ROBERTSAnd in terms of being able to go back for a couple of years, people are figuring out more efficient archive retrieval systems too. I mean, just last night I wanted to find an article I had written in The New York Times in 1968 and I found it. So you can do that too.
SHEPARDThat's right. The archives are readily available. And if you can't get there, you can go in through Google, find what you're looking for and they don't charge you for that in a metering system at The Times. They let access from search engines and social media come in free, so to stay part of the conversation, and to enable readers to retrieve things they want.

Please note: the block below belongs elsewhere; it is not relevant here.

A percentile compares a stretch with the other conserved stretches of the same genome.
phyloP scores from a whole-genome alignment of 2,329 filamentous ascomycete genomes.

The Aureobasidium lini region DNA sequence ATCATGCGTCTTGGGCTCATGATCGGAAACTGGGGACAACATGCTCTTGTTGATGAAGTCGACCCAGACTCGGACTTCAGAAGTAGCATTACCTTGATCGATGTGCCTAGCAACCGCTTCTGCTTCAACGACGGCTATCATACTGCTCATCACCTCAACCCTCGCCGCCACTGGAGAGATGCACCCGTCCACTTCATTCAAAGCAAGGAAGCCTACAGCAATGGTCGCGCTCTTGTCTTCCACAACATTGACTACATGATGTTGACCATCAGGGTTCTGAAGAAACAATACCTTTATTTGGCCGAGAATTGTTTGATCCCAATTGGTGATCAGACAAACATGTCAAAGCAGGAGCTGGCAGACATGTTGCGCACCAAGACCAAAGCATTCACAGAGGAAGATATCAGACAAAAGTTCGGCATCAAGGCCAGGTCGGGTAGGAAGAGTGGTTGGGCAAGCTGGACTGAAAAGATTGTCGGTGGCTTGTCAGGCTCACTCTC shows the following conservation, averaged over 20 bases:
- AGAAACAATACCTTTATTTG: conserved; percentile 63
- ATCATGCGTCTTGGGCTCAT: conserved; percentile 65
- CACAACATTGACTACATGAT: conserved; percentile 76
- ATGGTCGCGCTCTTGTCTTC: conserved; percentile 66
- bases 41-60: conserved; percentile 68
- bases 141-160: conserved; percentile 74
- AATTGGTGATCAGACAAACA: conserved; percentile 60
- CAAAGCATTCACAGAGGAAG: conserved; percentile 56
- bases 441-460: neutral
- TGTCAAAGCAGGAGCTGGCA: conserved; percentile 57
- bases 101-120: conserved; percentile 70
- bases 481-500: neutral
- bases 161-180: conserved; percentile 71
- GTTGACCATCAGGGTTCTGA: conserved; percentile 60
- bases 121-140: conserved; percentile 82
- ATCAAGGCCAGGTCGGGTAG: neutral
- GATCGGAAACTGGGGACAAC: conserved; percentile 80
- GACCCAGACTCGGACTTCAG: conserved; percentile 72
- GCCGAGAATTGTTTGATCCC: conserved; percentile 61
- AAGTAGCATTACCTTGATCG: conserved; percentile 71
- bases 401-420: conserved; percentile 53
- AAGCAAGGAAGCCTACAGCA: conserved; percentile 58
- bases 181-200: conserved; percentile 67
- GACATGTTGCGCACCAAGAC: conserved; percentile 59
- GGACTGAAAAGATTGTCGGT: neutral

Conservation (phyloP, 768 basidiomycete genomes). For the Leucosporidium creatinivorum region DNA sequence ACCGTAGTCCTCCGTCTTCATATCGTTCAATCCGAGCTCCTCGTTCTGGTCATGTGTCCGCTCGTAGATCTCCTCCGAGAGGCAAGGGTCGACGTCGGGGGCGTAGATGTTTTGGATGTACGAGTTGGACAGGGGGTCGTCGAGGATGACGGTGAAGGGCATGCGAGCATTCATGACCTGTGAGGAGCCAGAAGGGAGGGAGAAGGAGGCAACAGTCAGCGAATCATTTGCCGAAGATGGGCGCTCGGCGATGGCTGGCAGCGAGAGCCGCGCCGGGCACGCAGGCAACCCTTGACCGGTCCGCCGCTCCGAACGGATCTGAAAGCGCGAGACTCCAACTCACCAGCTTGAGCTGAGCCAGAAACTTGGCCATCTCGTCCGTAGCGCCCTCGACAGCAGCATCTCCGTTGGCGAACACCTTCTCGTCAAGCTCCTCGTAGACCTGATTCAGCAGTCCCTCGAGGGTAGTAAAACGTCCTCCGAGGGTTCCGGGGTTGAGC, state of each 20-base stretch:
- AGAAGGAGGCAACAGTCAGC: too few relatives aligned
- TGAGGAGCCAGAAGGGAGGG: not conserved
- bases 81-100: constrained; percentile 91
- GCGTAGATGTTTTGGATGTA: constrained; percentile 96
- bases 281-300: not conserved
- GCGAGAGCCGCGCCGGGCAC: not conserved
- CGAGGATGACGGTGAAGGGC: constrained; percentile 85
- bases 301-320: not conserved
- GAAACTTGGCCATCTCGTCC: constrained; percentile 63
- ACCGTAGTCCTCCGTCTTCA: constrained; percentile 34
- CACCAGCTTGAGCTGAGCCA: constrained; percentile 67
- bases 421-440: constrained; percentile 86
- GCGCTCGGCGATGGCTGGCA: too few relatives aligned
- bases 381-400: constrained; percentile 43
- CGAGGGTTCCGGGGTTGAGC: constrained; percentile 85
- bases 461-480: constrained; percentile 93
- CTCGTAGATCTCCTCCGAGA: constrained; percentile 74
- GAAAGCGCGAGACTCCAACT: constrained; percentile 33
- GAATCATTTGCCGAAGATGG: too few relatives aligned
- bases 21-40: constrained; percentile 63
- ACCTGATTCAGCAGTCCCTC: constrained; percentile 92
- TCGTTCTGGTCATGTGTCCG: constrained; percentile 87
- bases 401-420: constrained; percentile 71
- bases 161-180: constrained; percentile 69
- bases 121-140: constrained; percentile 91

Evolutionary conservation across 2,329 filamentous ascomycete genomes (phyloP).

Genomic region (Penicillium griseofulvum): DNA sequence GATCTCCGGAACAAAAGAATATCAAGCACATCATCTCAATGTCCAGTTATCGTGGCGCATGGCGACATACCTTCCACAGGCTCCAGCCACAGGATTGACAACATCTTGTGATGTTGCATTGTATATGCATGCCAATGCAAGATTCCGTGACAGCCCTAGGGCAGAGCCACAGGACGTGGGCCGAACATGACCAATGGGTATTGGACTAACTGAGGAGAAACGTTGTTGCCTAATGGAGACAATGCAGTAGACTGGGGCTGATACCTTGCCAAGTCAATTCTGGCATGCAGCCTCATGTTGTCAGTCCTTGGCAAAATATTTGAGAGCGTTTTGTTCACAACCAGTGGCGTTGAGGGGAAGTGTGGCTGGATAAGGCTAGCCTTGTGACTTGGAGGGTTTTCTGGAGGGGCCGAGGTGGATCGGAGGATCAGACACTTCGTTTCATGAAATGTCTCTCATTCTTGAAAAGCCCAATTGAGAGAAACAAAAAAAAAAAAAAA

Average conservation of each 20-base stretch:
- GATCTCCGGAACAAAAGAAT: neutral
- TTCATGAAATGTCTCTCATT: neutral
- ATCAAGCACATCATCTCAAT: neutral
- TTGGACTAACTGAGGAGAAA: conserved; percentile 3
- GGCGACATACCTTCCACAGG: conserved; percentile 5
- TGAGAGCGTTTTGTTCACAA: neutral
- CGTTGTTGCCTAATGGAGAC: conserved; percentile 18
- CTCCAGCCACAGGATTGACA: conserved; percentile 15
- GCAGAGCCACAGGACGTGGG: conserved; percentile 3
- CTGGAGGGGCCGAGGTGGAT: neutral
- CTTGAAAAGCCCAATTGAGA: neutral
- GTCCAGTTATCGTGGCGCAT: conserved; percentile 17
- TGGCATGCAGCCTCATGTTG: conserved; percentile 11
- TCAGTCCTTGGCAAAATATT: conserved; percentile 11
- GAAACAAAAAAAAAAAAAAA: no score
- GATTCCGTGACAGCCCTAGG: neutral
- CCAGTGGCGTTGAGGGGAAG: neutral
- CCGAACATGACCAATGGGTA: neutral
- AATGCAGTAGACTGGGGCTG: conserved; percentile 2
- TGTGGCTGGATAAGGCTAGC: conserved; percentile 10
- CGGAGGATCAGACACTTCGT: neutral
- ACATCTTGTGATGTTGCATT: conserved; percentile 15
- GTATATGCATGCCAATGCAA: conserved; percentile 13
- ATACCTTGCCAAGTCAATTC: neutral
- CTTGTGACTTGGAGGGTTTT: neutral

ROBERTSLet's talk to John in New Haven, Mo., is it, John? You've got an interesting perspective on this.
JOHNWell, I don't know if it's interesting. But I'm an antiques dealer. And one of the things that I sell are old magazines. And the most popular are pre World War II, 1930, 1940. And you almost always see the same reaction. Saturday I was wandering around the shop late. It was slowing down. And it was a grandfather and I assume his granddaughter. And she was looking at old 1942 Life magazine and he had an old Saturday Evening Post I think from 1940. And they were just absolutely absorbed.
JOHNAnd I walked up and said, pretty cool, aren't they? And they just went, oh, my God, they're wonderful. And that's the reaction that's common for anyone who buys an old magazine or something along those lines. And I think you are going to lose some of that.